July 5th, 2021


how far I've gone

for today's birthday question sewcute asked How far do you live from where you grew up? why?

Figured it'd be a good one to pick because I was just there!

From age 5 months old to 12 years old I lived in a suburb of St. Louis, MO. So I live a little over 400 miles from where I grew up. Dad was transferred there when I was a baby for a 2-3 year assignment that for some reason lasted 12 years. My parents lived in Kansas City, and in 1992 we moved back to Kansas City, then in 2002 I moved to Wichita for work and that is where I have stayed.

So it's true I haven't gone far. But I've considered st. louis a few times, whenever I was wondering about jobs that was one of my targets in the linkedin filters that I said I'd move to. I'm currently liking my job, my filters are all off, but the idea was fun.

My parents are not outdoorsy people and that's a real shame, because now that I'm grown up I really appreciate eastern missouri's landscape. Caves, streams, camping grounds with trees, the mark twain national forest, the Meramec river, float trips, hiking trails. We don't have anything like that in Wichita. We have the arkansas river (pronounced our-kansas, definitely, thank you very much) and its fun as a gathering spot but there are no tree-lined scenic rivers to float down. Even western missouri is pretty sad. There's the elk river, but you're basically canoeing through pastureland. The water is 100% brown and murky. So if you're in Wichita, and you want to find beautiful nature, you're looking at a six hour drive. This is definitely the worst thing about Wichita.

Growing up as a kid, we took zero advantage of the landscape. My parents would take us on day trips to tourist places, historical buildings, but nature was not on the agenda. I didn't camp outdoors until I was 23 and went with my fellow engineers. That's how I discovered Missouri.

St. Louis also has great italian food everywhere. There's a void of it in Wichita. Kansas City does pretty well. Wichita has great BBQ, Mexican, Lebanese.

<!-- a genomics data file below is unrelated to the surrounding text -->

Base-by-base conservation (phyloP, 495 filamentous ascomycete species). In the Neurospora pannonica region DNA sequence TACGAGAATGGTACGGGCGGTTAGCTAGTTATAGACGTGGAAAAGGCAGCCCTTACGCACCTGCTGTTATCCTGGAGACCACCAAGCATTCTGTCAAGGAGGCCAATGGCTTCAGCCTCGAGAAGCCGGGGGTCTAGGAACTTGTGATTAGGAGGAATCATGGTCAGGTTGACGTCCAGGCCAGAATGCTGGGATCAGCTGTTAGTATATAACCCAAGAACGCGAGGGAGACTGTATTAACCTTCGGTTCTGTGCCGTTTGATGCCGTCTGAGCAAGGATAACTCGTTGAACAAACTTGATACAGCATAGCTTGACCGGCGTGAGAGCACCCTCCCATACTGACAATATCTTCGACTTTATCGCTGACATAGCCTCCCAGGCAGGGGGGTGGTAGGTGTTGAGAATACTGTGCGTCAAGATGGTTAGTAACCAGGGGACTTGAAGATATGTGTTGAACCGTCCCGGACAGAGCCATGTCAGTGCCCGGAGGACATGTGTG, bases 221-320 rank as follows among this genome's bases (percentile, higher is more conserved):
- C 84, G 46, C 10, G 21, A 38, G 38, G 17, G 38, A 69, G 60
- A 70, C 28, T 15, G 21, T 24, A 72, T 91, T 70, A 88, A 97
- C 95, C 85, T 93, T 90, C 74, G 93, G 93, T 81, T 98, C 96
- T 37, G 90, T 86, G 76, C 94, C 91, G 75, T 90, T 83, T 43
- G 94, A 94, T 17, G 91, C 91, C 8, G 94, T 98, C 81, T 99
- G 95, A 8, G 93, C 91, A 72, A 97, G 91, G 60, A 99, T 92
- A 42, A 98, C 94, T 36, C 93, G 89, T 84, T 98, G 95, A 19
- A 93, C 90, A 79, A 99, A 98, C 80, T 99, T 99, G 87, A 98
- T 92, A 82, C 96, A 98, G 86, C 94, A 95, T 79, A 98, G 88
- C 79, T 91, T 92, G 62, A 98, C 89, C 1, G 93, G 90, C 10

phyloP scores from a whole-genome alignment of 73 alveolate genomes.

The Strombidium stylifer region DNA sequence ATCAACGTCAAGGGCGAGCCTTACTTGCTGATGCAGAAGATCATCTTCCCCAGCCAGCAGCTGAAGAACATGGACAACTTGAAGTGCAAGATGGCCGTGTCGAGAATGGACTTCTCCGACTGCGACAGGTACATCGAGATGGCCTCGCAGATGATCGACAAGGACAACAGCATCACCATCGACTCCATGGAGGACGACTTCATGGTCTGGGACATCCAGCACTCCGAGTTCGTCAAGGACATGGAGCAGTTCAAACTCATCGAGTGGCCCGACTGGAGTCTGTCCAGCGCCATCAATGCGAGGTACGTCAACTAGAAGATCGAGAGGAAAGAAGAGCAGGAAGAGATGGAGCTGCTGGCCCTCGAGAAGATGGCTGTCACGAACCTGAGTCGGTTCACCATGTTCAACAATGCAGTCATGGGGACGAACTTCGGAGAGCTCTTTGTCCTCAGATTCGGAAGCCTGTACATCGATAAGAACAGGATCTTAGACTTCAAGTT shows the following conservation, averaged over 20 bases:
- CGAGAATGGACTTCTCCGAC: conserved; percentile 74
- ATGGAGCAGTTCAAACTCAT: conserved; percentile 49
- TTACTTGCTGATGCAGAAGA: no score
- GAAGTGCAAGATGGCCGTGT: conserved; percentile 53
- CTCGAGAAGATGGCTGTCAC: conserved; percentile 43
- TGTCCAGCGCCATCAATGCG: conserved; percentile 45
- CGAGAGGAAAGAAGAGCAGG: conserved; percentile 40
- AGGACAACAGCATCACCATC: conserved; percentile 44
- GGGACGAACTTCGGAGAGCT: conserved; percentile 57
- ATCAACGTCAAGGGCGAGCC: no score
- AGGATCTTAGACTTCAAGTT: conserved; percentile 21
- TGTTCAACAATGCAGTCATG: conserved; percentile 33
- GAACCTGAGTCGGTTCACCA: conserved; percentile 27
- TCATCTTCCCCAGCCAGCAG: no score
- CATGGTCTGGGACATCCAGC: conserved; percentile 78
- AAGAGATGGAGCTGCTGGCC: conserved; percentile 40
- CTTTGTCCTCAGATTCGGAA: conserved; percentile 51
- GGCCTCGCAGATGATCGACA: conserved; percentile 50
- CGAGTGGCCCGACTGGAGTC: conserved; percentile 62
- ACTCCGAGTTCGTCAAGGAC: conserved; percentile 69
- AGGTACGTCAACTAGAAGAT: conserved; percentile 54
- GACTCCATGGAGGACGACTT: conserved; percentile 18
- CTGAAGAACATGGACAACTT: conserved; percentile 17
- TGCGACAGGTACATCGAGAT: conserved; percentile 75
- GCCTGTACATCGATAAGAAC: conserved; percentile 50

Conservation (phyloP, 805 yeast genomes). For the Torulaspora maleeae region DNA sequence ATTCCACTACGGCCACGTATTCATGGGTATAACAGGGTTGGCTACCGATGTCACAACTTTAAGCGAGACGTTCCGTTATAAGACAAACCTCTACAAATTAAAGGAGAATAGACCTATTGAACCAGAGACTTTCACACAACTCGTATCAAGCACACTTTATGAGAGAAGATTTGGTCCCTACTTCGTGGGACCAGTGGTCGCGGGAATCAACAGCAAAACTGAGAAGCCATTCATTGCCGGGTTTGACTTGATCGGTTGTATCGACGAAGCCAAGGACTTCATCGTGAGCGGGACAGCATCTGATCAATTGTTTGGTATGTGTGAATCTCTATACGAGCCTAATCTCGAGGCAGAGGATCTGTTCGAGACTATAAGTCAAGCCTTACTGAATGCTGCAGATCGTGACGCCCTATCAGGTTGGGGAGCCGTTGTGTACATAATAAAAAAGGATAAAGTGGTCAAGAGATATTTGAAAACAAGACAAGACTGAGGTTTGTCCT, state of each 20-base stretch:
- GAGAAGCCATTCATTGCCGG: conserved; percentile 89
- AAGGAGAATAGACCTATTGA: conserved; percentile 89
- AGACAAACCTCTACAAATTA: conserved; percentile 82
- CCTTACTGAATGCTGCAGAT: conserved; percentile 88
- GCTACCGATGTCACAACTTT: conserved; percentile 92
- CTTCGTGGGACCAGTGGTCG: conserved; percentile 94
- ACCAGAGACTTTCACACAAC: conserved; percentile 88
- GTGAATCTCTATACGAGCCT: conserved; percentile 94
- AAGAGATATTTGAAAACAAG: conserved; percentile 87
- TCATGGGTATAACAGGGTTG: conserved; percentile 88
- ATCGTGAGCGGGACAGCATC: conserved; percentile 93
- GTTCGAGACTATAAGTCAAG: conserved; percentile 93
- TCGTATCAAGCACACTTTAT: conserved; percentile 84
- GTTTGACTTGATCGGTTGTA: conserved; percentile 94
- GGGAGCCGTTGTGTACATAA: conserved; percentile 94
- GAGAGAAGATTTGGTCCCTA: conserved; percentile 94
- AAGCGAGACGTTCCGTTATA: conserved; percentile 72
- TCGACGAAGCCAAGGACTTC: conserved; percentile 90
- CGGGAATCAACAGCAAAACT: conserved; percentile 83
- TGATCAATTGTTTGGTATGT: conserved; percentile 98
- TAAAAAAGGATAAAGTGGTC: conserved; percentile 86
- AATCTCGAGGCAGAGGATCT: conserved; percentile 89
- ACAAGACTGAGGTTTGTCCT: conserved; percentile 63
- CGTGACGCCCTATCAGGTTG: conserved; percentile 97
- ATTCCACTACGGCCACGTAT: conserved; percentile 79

St. Louis has awful traffic. Growing up, my mom used to talk about the magical places she'd lived where the streets were a "grid" but I didn't understand that. She said that St. Louis just let people build buildings, then they'd zoom out some random streets to whatever was happening. Consequently we were stuck in traffic all the damn time, and as an adult I've learned that navigation is senseless and requires a turn-by-turn GPS.

Wichita and Kansas City are grid plans, as all cities should be. Everything is easier.

Childhood cities are always weird to navigate though anyway, matching your memories up to reality and changes. I remembered Queeny Park being a metropolis of a playground. It is much smaller. But even my kids pointed out, I was much smaller. I was thrilled that our hotel was by the Chesterfield Mall. That was THE SPOT. In 1989, all my friends and I did was brag about what we'd just gotten at the Chesterfield Mall. Who got to go to the mall this weekend? Who got to hang out? Who was wearing clothes from Esprit?

So one day last week in 2021 when my family was swimming in the hotel pool I said I'd walk over to Chesterfield Mall, even though there were some "for lease" signs indicating that it had some vacancies... but when I arrived, it was all vacancies. A completely dead mall. Closed shops. Unopened shops. Pickleball courts. Yes, there were 10-15 people in there, all playing pickleball. That is was the mall is. Surrounded by shops and rolled-down gates, just mall walkers and pickleball. That's not a st. louis thing I know. It's a "I grew up in the 1980s" thing. We got to see indoor malls at their peak, and then they died.

400 miles, 40 years, both fairly short distances.